Many health authorities have long recommended a drink or two a day as being beneficial for the heart, but a new study shows that this may be a myth, a top cardiologist says.
“This study shows that alcohol can be harmful, not helpful, even in moderation,” Chauncey Crandall, M.D., tells Newsmax Health
Researchers tested the effect of alcohol consumption on 4,466 older people — with an average age of 76. They looked at the size, structure, and function of various parts of the heart using cardiac imaging techniques.
The results showed that drinking just one alcoholic beverage daily resulted in small, but damaging changes to the heart.
Such damage can increase the risk of cardiomyopathy, says Dr. Crandall, director of preventive medicine at the world-renowned Palm Beach Cardiovascular Clinic.
“Cardiomyopathy, a condition in which the heart muscle becomes weak, can lead to heart failure,” he explains.
The study, published in the journal Circulation: Cardiac Imaging, found that alcohol’s detrimental effect was greatest on women. Those who drank moderately — just one drink daily — experienced a small reduction in heart function. Men needed to drink more to show this adverse effect — two drinks a day.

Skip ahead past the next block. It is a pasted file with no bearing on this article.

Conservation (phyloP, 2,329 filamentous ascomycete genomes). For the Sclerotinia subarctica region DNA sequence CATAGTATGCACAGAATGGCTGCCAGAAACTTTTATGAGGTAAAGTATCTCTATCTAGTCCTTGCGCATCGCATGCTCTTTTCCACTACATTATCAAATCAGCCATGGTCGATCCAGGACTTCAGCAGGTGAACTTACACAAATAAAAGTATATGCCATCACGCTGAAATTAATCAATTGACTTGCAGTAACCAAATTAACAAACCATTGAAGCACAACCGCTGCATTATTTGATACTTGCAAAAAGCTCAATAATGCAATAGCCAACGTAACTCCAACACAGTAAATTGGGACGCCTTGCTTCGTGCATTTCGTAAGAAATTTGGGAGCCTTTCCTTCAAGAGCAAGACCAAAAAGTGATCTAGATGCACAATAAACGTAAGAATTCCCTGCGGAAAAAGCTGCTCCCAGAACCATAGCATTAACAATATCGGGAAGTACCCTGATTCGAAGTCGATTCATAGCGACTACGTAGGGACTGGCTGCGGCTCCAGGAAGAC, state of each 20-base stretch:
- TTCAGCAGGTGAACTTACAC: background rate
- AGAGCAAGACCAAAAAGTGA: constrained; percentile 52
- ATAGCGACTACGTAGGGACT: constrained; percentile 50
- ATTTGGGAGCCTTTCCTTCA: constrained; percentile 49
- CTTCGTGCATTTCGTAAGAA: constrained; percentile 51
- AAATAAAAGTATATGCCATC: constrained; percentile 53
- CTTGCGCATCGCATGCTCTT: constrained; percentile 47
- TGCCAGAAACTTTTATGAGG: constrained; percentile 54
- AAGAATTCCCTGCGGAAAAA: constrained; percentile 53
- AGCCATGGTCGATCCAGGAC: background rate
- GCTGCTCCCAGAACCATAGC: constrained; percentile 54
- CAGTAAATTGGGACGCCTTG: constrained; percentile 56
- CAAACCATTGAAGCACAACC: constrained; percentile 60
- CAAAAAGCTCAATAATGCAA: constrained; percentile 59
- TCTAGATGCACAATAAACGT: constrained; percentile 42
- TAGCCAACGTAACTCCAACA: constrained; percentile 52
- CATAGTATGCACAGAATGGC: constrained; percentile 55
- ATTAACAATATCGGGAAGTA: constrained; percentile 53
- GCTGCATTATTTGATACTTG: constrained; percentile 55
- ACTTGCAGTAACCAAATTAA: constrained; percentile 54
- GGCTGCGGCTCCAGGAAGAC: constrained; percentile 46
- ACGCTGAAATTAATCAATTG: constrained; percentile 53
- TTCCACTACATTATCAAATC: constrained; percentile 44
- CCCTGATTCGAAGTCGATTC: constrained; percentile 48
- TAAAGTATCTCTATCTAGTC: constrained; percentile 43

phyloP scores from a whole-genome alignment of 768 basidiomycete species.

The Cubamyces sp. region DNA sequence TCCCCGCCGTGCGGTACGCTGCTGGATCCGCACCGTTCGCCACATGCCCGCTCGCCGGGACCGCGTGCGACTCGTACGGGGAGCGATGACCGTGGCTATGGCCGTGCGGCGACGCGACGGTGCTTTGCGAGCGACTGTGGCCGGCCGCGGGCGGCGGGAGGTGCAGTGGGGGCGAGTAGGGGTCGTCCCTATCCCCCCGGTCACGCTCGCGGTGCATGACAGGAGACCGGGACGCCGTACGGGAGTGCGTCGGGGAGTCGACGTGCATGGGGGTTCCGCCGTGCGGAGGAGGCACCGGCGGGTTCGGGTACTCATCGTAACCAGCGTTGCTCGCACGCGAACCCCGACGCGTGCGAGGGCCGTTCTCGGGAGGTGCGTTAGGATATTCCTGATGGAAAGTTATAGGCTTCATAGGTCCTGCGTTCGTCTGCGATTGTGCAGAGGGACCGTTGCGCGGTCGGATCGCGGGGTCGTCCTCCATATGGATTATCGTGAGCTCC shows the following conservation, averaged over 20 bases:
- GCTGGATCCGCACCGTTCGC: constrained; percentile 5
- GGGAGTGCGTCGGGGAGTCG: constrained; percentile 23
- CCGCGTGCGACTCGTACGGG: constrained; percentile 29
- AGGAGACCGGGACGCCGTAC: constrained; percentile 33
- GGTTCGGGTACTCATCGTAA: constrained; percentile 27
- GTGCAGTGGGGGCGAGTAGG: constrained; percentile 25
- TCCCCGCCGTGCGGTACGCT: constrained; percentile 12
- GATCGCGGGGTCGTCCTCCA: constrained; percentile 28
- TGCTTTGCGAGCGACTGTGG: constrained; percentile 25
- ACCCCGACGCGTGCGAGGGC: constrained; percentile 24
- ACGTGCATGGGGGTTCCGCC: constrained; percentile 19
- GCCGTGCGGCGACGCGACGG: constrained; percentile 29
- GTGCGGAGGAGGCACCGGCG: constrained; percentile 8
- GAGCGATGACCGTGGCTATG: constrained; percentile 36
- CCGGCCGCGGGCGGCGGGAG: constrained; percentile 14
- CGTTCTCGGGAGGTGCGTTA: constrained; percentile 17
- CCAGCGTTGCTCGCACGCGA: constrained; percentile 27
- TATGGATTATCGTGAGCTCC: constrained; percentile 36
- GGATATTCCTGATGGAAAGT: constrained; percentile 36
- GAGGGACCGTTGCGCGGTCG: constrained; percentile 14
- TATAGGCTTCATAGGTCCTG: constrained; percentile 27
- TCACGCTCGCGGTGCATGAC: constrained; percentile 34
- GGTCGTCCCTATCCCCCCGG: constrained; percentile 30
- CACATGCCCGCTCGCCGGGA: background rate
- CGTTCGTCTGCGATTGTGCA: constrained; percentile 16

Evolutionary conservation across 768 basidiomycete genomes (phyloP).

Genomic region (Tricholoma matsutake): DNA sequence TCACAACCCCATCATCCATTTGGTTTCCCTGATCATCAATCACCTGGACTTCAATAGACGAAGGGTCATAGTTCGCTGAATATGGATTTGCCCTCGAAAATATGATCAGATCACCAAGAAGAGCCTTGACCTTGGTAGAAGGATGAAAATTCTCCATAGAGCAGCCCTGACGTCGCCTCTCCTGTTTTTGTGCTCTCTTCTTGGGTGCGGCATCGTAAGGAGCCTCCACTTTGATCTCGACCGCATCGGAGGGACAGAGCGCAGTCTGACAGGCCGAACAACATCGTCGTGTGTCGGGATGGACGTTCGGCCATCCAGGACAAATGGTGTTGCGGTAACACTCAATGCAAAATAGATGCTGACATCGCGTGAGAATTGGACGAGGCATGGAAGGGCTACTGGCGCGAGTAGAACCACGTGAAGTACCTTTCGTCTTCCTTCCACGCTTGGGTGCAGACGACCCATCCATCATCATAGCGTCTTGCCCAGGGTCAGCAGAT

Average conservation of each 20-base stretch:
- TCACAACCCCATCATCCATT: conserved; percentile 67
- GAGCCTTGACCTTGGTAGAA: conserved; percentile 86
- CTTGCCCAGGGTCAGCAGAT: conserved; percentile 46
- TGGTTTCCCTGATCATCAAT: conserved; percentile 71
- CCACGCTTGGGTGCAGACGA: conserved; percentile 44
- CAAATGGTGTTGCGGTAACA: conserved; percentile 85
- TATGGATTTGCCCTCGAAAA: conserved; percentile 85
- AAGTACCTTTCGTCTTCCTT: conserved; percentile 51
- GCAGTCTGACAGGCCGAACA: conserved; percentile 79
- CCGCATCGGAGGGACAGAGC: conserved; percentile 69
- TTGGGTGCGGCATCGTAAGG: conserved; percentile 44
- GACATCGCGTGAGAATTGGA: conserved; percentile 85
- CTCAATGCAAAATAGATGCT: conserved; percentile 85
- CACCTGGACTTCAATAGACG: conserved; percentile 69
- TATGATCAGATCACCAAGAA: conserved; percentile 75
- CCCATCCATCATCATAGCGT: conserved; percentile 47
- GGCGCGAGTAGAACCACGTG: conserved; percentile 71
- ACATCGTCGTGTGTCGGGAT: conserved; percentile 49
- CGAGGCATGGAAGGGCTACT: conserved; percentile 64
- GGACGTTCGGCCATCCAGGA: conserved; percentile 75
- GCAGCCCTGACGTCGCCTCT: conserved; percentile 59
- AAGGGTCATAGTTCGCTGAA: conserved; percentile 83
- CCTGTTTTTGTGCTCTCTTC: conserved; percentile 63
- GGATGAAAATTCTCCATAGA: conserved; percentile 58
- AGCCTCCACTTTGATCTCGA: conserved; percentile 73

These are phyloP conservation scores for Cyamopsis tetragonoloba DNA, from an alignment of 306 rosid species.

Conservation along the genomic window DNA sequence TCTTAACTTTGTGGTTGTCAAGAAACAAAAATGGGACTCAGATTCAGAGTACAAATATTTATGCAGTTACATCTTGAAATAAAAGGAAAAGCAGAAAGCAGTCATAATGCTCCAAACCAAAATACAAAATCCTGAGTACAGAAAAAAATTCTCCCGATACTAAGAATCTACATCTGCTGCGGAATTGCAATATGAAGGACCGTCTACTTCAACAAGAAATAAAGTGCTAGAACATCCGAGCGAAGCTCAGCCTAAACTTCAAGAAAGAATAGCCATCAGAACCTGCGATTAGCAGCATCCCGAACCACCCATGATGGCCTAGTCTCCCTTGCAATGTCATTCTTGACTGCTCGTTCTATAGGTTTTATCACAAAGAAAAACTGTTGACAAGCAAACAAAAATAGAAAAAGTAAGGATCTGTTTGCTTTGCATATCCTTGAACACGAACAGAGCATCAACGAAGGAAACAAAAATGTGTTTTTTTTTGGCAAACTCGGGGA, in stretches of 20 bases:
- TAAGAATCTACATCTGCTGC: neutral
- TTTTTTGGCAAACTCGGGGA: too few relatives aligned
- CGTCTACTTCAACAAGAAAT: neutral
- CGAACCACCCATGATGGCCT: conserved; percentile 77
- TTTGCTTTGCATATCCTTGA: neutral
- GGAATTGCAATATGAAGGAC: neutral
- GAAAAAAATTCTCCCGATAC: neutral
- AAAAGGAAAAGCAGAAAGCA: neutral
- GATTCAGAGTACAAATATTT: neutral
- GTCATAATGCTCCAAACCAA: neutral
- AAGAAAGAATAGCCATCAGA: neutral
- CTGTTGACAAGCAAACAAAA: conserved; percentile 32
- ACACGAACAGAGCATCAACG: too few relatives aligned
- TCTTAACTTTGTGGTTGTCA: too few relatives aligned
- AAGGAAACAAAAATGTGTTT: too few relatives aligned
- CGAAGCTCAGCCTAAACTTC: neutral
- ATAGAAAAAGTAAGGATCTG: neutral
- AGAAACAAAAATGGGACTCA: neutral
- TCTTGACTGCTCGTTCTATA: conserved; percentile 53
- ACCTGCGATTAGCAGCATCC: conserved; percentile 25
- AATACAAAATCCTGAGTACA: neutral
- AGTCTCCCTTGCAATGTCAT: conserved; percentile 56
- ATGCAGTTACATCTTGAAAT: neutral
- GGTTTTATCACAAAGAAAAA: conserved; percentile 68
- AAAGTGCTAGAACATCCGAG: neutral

“We’ve always known that heavy alcohol use damages the heart, but this study gives us evidence that damage can accrue with just one drink daily, especially in women,” says Dr. Crandall, author of the Heart Health Report
“Women might be more sensitive to the effects of alcohol due to their smaller size. Their hearts are smaller.”
Although other research over the past two decades has found modest heart benefits for a drink or two a day, this is one of the few studies to look at its impact on the elderly.
Dr. Crandall says he sees the damaging effects of alcohol on his patients every day.
“Alcohol plays a role in both the presentation of cardiac disease and its symptoms, and we’re just now putting this all together,” he notes.
“In addition to cardiomyopathy, alcohol raises the risk of arrhythmias, or irregular heartbeats, which is a big problem in my older patients. Alcohol raises cholesterol, especially triglycerides.”
Obesity is another heart disease risk factor to which alcohol contributes.
“Historically when people stop drinking, they lose weight,” he says. “People don’t realize that alcohol is metabolized as sugar and one serving of liquor or wine can have as much sugar as a can of soda.”
The added sugar from drinking turns up as glucose in the blood, which can spark the development of diabetes.
“When I see people with newly diagnosed diabetes, I always inquire about their alcohol use,” Dr. Crandall explains. “Many people are in the habit of a glass of wine or two a night, but as they get older, their bodies can’t handle the sugar and the result can be diabetes.”
Dr. Crandall also notes that drinking raises blood pressure.
“When you add it all up, and you realize that alcohol causes car accidents and also increases the risk of many types of cancer, you have to ask yourself, ‘Why take the risk?’” he says.
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